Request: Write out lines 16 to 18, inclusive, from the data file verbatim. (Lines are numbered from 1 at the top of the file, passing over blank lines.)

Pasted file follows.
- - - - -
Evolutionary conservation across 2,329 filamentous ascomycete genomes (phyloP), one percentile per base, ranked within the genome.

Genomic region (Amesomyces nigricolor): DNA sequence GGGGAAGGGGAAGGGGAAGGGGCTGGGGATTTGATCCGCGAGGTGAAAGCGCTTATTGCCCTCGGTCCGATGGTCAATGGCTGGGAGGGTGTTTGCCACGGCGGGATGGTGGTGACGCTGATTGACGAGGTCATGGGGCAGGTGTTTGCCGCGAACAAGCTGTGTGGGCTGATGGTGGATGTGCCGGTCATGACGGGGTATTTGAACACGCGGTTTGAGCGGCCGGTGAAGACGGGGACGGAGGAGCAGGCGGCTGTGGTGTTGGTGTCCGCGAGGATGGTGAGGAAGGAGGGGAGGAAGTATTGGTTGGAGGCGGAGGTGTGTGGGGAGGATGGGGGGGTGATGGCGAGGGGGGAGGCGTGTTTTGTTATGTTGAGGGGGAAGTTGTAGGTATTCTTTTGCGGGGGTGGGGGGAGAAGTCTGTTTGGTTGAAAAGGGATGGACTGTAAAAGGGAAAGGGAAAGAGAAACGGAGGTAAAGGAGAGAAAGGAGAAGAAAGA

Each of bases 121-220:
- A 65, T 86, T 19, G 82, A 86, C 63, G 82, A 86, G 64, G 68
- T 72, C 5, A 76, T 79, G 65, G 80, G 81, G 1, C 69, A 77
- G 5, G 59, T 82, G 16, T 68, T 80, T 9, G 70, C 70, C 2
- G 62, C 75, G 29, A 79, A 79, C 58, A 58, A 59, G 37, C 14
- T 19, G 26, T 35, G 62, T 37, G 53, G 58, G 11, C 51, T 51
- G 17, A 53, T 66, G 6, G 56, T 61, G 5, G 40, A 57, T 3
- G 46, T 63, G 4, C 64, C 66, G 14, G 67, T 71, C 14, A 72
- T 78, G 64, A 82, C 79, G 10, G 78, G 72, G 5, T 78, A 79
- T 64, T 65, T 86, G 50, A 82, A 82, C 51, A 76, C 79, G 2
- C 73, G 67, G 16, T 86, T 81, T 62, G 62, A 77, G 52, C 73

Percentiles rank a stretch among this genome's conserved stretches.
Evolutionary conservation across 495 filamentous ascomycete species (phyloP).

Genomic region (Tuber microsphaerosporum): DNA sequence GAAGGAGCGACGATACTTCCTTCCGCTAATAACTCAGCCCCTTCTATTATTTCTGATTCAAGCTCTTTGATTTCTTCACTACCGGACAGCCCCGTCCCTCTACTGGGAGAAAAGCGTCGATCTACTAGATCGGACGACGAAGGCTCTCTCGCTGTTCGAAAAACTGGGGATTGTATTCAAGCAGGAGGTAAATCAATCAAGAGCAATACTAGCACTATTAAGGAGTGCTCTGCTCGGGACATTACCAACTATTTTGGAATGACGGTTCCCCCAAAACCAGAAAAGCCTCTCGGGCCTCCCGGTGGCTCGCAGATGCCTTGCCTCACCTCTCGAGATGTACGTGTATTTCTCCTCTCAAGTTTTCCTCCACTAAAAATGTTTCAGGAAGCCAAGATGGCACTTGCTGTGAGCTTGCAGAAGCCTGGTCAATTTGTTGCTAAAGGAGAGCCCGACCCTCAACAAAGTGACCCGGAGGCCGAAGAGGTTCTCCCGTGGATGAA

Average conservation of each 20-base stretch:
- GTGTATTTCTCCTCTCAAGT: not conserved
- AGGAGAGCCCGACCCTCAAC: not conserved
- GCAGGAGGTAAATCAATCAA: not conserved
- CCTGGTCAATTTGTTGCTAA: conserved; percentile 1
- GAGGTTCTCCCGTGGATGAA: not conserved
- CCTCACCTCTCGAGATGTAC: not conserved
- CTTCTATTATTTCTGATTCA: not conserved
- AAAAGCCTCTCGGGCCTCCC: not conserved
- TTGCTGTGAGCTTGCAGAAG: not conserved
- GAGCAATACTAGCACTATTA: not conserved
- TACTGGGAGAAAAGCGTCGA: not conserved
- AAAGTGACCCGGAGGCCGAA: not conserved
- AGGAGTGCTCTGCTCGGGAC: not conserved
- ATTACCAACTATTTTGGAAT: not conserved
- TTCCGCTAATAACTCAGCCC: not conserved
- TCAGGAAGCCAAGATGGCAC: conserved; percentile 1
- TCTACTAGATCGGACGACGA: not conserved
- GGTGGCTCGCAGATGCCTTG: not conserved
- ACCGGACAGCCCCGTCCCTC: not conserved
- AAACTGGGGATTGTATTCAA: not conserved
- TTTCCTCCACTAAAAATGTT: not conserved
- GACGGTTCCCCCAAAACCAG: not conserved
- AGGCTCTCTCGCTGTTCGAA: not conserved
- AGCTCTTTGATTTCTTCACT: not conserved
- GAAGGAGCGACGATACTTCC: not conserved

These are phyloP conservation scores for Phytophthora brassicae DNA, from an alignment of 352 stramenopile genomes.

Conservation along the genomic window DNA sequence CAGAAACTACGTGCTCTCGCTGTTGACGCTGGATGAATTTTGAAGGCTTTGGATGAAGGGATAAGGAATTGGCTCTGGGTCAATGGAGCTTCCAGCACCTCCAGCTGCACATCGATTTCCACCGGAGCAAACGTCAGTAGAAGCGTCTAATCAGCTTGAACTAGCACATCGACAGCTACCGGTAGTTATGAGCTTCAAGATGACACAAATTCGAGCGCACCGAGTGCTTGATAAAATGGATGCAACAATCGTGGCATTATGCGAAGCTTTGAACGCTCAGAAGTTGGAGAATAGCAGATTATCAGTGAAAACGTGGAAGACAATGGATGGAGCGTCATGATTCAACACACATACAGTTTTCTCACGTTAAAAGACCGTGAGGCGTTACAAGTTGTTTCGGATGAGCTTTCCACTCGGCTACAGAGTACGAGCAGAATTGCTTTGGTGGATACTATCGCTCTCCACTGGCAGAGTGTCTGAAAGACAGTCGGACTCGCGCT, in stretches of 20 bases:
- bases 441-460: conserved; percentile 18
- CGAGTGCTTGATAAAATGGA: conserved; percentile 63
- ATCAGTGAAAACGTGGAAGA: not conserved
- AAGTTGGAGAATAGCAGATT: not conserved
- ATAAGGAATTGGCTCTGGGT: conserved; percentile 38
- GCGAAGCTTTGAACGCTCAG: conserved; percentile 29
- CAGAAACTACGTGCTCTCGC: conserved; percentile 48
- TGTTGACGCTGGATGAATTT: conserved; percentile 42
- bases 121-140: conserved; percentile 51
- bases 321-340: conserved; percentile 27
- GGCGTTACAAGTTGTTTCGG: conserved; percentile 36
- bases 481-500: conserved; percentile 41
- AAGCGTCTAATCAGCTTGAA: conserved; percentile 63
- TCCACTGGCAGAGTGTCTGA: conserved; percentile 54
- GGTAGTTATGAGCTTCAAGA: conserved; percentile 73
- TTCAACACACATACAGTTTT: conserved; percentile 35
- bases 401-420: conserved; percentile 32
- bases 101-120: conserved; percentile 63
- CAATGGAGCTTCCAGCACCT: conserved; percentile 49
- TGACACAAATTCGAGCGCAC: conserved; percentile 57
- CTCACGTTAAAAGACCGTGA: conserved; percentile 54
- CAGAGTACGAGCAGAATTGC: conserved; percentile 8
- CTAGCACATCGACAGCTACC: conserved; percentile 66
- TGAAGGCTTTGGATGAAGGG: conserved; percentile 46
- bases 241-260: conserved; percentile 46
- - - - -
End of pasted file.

Genomic region (Tuber microsphaerosporum): DNA sequence GAAGGAGCGACGATACTTCCTTCCGCTAATAACTCAGCCCCTTCTATTATTTCTGATTCAAGCTCTTTGATTTCTTCACTACCGGACAGCCCCGTCCCTCTACTGGGAGAAAAGCGTCGATCTACTAGATCGGACGACGAAGGCTCTCTCGCTGTTCGAAAAACTGGGGATTGTATTCAAGCAGGAGGTAAATCAATCAAGAGCAATACTAGCACTATTAAGGAGTGCTCTGCTCGGGACATTACCAACTATTTTGGAATGACGGTTCCCCCAAAACCAGAAAAGCCTCTCGGGCCTCCCGGTGGCTCGCAGATGCCTTGCCTCACCTCTCGAGATGTACGTGTATTTCTCCTCTCAAGTTTTCCTCCACTAAAAATGTTTCAGGAAGCCAAGATGGCACTTGCTGTGAGCTTGCAGAAGCCTGGTCAATTTGTTGCTAAAGGAGAGCCCGACCCTCAACAAAGTGACCCGGAGGCCGAAGAGGTTCTCCCGTGGATGAA

Average conservation of each 20-base stretch:
- GTGTATTTCTCCTCTCAAGT: not conserved